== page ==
A Fresh Look At Teaching Abstinence

February 12, 2010 Current Commentary Comments Off
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I have long viewed abstinence-oriented sex education as an exercise in moral or religious dogma rather than a useful step toward public health. But a new study suddenly makes abstinence education, at least for ‘tweens and early teens, seem worth another look.

The study, as reported recently in The Washington Post, suggests that young people will pay attention to the abstinence message if it is couched in realistic terms. To adolescents, realistic means deferring sex until they are ready, but not necessarily until marriage, which has been the focus of earlier classroom efforts that were studied to gauge the effectiveness of abstinence education.

In the latest report, sixth- and seventh-graders participated in one of four eight-hour sessions. One focused solely on delaying sexual intercourse, the second focused solely on increasing condom use, the third combined the lessons of the first two, and the fourth was a control that focused on other health issues unrelated to sexual activity. Two years after the sessions, researchers followed up with the students and asked them about their levels of sexual activity and condom use.

According to the students’ reports, 33 percent of those who went through the abstinence program started having sex within the next two years, compared to 52 percent of those who were taught only about safe sex. About 42 percent of students who went through the comprehensive program and 47 percent of students in the control group reported that they had started having sex.

The apparent reason the results of this study differed so dramatically from earlier research, which showed abstinence-only education to be ineffective, is the shift of focus from marriage to readiness. According to data from the Pew Research Center, the average American woman does not marry until age 26, and the average man waits until age 28. Many never marry. Expecting people to wait until marriage to become sexually active is therefore unrealistic, and even an adolescent knows that.

There is a big difference between a 12- to 14-year-old child and a 27-year-old unmarried adult. While marriage-focused programs obscure this difference by lumping both into the category of not yet married, programs that focus on emotional readiness highlight the differences, helping children see that they are not yet prepared for the potential consequences of sexual activity. The new study indicates this approach can work.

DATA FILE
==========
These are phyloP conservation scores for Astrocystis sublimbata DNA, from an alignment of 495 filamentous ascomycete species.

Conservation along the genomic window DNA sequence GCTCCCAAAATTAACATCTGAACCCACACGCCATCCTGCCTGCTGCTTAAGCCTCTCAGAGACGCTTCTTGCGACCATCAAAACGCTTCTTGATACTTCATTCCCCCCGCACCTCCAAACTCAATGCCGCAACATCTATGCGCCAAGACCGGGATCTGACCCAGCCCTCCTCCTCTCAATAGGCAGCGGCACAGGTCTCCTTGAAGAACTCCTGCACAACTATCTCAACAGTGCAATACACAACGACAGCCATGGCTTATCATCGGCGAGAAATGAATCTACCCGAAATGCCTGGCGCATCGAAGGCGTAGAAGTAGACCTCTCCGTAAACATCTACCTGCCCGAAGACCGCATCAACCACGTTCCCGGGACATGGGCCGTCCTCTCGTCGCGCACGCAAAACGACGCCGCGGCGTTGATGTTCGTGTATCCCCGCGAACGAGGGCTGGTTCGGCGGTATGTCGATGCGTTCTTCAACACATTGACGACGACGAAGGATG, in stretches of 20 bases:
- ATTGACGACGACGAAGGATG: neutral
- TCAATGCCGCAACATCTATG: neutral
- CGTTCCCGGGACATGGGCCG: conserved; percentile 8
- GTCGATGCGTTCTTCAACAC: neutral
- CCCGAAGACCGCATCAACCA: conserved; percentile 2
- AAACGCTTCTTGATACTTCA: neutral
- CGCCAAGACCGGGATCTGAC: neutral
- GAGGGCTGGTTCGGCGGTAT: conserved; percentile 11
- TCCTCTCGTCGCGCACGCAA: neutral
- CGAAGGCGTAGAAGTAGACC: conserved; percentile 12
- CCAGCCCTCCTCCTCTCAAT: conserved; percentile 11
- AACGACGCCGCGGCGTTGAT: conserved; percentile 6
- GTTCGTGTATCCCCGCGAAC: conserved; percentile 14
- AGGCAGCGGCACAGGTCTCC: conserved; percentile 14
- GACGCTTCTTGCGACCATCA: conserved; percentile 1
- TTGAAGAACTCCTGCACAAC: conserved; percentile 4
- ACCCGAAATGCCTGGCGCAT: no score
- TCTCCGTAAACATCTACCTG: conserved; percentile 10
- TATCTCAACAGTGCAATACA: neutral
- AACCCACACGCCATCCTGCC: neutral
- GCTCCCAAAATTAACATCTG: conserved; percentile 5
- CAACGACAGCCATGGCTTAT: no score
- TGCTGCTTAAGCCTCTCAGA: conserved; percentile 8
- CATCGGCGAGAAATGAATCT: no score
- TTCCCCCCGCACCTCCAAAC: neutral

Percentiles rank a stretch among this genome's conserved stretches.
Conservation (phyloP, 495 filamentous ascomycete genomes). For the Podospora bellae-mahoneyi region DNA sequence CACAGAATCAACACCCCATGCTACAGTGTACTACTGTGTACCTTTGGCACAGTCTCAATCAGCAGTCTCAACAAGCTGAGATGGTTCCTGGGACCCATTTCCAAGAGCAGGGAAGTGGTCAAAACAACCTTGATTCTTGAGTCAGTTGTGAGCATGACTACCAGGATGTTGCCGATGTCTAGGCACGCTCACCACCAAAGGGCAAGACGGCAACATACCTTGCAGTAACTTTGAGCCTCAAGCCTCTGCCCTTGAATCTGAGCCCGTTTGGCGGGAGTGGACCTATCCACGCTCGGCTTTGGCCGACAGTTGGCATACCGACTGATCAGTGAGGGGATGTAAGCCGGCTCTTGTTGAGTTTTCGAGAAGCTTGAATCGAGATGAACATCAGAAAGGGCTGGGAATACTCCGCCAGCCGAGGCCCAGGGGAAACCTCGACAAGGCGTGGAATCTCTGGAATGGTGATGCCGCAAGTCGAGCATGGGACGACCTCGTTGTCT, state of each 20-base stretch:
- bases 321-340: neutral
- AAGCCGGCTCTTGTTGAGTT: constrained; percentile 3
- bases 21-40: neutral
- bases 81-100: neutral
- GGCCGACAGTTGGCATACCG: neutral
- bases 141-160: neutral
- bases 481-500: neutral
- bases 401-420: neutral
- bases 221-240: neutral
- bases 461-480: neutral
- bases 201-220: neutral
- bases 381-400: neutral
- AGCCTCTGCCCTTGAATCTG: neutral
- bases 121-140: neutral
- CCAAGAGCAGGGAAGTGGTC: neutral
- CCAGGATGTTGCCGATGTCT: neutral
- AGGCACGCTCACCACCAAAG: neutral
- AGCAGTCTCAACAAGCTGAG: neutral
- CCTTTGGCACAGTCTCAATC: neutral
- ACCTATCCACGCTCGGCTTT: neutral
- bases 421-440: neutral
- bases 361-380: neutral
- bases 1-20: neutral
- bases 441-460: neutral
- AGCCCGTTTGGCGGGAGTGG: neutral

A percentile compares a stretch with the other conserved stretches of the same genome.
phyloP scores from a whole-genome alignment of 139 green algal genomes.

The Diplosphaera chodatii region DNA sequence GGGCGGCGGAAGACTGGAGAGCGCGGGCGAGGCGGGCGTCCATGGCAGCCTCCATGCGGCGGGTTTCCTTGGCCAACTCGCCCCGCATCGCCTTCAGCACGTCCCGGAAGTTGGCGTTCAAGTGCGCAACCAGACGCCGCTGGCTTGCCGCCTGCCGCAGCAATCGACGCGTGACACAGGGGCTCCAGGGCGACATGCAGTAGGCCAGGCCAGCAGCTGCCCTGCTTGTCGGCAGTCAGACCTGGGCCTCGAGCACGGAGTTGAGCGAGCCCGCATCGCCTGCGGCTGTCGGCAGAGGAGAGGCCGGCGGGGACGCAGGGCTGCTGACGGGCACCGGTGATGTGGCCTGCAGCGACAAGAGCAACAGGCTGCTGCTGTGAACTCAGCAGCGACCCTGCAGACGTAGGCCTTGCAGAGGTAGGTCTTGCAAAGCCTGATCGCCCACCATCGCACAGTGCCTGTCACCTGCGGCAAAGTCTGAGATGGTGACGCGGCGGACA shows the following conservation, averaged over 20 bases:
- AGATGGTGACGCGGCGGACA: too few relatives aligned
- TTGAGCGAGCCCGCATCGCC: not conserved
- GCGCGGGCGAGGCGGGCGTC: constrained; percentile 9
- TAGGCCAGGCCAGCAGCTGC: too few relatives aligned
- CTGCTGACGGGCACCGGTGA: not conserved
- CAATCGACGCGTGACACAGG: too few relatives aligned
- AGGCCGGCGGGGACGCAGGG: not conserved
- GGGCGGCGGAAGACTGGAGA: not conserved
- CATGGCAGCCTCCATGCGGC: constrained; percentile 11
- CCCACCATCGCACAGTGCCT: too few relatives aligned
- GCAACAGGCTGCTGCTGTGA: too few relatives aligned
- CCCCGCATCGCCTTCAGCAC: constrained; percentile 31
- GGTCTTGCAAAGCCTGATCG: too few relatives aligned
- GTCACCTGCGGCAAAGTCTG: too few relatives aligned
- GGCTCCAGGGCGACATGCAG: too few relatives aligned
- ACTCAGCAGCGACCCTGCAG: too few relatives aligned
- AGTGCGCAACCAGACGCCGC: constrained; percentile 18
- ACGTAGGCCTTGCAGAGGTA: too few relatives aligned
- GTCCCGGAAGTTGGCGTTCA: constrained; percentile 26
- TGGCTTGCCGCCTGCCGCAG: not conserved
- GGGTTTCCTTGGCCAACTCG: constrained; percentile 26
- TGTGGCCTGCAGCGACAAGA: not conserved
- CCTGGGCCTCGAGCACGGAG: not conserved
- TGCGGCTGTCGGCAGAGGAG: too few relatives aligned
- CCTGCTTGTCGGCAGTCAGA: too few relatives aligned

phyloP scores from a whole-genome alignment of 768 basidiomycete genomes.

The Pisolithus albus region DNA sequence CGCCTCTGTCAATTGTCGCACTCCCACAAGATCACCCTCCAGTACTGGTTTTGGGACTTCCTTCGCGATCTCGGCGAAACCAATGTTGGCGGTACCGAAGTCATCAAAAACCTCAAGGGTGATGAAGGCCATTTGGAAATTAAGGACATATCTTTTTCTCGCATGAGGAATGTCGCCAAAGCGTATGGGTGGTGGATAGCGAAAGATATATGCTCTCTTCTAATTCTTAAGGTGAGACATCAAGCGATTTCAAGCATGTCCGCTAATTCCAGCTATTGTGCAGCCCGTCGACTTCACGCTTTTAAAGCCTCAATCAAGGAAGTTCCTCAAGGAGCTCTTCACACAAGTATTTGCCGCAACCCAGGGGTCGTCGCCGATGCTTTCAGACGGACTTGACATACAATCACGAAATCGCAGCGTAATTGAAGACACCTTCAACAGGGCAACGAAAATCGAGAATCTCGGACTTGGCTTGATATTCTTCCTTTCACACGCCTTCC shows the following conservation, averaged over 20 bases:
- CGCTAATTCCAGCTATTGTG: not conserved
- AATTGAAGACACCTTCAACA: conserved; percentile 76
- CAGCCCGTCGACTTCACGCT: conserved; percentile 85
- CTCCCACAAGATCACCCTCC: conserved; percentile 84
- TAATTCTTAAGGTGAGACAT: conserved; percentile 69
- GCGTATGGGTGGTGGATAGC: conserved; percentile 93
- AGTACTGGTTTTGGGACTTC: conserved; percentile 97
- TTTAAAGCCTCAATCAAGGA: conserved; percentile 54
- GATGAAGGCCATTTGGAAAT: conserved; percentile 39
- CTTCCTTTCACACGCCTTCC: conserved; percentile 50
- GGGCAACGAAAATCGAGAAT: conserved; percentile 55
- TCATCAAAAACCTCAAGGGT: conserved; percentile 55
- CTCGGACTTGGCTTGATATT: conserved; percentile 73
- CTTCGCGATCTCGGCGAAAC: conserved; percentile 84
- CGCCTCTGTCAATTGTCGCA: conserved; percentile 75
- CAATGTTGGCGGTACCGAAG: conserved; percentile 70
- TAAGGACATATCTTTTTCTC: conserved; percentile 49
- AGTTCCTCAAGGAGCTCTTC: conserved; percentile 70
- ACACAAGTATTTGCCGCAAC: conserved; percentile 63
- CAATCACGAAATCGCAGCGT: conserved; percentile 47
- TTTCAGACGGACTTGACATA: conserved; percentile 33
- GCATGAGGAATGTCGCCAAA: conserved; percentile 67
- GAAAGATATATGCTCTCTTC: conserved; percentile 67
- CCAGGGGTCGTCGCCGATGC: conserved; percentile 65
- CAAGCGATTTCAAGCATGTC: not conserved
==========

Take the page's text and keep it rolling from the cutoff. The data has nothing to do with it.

Programs advocating abstinence until marriage were in vogue during the administration of former President George W. Bush. But last month, a new study by the Guttmacher Institute indicated that, during Bush’s presidency, teen pregnancy rates, which had been declining for nearly a decade, may have turned around and begun to rise.

Critics of abstinence-only education were quick to interpret that data as a sign that Bush’s policies had failed. Cecile Richards, the president of the Planned Parenthood Federation of America, said, “This new [Guttmacher] study makes it crystal clear that abstinence-only sex education for teenagers does not work.” Initially, I had the same reaction, but the latest data makes me think Richards’ interpretation may be an unhelpful overstatement.

One of the most noteworthy findings of the new sex-education study was that children who participated in the abstinence-only program were no less likely to use protection when they did have sex. Since, even in the abstinence group, about a third of students became sexually active during the two-year period, it is critical to ensure that abstinence programs do not deter the use of condoms and other contraceptives. This has been a problem for previous abstinence-focused programs that delivered more moralistic messages.

When we take into account the significant and apparently inevitable level of sexual activity among young teens, even after exposure to a reasonable message about abstinence, the most effective approach to sex education would seem to be a combination of abstinence-focused programs and necessary information on safe sex. While we need more research before we have a clear answer about how well abstinence-only programs can work, the researchers responsible for this new study have done us all a favor by showing that abstinence promotion is not necessarily a dead end.

Teenage sex has always been a topic fraught with emotion and layered with cultural and religious overtones that are best addressed at home. But it also is a public health matter, which is why it belongs in the classroom, too. Mature adults recognize the harm that too-soon sex can do to a young person. The goal of sex education in the schools is to help young people understand and address the risks. Toward that end, we ought to put ideology aside and focus on finding, and doing, whatever works best.


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